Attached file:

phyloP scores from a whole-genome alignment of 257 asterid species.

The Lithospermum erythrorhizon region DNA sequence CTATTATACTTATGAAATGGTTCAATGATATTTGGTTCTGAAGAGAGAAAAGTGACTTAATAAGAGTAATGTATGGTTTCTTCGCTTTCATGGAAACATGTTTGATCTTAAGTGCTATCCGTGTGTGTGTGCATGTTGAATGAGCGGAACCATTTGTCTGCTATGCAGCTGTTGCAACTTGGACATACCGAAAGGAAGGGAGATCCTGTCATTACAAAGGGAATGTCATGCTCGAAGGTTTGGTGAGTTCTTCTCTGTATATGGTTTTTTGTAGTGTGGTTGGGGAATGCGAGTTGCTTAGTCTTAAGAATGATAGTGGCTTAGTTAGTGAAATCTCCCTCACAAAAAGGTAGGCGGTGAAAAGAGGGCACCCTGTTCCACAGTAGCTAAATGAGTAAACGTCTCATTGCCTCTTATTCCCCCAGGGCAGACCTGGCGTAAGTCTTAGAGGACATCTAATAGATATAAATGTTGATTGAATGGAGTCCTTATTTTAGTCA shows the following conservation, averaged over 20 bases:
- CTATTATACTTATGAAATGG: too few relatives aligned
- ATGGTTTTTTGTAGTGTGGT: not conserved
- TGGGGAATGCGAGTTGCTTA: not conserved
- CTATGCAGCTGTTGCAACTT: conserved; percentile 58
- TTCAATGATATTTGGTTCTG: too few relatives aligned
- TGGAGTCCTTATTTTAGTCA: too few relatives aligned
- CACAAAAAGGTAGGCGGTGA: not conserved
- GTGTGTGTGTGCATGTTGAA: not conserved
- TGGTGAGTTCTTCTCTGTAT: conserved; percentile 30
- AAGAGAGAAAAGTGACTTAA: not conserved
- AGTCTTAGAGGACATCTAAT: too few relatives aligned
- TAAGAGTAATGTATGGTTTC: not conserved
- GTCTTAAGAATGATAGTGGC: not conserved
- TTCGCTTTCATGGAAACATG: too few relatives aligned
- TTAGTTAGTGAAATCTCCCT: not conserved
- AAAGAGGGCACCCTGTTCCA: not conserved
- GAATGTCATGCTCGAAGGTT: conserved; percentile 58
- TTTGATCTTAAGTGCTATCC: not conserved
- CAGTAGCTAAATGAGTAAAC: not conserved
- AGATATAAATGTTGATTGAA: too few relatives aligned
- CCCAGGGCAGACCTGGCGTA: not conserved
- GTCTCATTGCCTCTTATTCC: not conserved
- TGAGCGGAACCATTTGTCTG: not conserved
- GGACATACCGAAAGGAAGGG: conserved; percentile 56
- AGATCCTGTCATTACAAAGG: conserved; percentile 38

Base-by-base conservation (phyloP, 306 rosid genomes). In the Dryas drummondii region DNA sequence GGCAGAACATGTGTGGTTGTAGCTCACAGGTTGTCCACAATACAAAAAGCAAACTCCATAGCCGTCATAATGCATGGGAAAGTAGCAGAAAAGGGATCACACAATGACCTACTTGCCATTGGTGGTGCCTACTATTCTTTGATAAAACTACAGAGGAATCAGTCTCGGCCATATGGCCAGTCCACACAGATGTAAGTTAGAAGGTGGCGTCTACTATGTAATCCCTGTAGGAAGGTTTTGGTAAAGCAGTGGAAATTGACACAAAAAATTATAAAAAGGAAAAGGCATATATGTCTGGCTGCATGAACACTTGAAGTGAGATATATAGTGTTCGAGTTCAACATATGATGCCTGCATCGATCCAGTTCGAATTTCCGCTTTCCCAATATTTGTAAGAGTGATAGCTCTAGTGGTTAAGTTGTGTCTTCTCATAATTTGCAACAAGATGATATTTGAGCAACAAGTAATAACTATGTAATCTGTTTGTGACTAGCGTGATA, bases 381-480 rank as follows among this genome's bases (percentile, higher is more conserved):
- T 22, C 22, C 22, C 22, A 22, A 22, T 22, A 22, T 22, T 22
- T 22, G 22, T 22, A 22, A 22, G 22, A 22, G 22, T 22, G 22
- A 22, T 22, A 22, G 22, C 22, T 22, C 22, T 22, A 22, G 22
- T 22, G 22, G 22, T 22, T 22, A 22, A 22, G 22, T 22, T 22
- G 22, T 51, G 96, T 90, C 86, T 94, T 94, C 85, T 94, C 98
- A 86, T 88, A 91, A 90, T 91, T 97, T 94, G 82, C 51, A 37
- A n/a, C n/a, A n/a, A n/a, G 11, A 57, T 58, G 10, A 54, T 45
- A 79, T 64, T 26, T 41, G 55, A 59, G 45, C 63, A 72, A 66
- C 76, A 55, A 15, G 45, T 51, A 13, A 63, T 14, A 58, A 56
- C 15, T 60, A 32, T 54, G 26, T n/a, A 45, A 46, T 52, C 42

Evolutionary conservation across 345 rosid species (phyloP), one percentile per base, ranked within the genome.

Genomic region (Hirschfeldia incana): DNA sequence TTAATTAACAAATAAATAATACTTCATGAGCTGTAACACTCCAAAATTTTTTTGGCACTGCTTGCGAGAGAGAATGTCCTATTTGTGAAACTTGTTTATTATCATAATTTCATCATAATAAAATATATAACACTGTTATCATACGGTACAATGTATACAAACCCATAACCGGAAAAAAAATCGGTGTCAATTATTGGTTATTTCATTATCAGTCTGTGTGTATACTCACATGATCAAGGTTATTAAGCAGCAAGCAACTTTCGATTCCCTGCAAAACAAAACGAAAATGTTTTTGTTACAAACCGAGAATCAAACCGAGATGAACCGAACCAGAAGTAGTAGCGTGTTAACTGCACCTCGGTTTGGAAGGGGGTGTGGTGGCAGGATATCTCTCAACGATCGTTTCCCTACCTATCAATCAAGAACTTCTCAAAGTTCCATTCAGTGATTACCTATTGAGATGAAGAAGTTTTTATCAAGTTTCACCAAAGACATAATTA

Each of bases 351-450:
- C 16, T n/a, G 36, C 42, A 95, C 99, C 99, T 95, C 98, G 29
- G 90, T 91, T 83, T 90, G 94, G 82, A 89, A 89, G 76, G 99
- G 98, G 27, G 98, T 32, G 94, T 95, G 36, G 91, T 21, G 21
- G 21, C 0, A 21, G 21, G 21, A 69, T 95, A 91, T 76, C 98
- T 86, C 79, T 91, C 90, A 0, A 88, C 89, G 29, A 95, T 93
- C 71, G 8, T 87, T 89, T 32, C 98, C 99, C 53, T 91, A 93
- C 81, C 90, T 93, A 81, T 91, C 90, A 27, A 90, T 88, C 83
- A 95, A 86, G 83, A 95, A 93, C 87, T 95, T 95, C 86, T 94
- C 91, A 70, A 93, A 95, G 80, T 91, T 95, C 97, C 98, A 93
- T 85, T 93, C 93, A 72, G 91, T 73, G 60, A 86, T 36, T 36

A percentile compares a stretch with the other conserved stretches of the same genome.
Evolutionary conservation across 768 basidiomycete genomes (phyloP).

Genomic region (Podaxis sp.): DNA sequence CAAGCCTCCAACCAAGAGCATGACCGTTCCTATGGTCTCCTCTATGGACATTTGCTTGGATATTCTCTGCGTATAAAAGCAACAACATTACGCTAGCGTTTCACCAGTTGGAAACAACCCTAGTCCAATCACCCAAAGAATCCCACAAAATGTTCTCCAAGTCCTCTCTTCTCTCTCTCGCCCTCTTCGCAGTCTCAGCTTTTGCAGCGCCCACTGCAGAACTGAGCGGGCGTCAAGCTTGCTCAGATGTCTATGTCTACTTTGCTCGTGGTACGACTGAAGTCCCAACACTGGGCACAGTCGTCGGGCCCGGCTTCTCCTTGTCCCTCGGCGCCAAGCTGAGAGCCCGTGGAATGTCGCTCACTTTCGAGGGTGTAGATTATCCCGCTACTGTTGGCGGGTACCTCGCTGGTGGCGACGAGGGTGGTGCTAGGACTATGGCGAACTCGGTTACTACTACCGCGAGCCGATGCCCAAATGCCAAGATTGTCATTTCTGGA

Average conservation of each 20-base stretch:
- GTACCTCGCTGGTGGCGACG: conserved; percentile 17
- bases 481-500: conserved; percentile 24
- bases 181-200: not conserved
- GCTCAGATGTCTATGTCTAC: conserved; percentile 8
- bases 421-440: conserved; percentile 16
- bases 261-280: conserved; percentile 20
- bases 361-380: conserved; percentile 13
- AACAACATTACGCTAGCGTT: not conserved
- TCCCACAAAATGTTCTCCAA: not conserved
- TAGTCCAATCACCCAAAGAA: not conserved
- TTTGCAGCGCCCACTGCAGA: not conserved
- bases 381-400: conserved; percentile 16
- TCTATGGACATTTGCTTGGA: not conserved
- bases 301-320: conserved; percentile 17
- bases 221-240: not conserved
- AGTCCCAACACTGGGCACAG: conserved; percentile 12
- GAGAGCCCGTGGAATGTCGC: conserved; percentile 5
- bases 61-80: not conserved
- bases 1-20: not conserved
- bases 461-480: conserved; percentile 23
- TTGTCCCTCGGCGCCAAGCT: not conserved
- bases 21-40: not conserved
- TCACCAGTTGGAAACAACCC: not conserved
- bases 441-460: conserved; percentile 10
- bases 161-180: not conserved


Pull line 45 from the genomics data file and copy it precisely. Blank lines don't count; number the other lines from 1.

- G 21, C 0, A 21, G 21, G 21, A 69, T 95, A 91, T 76, C 98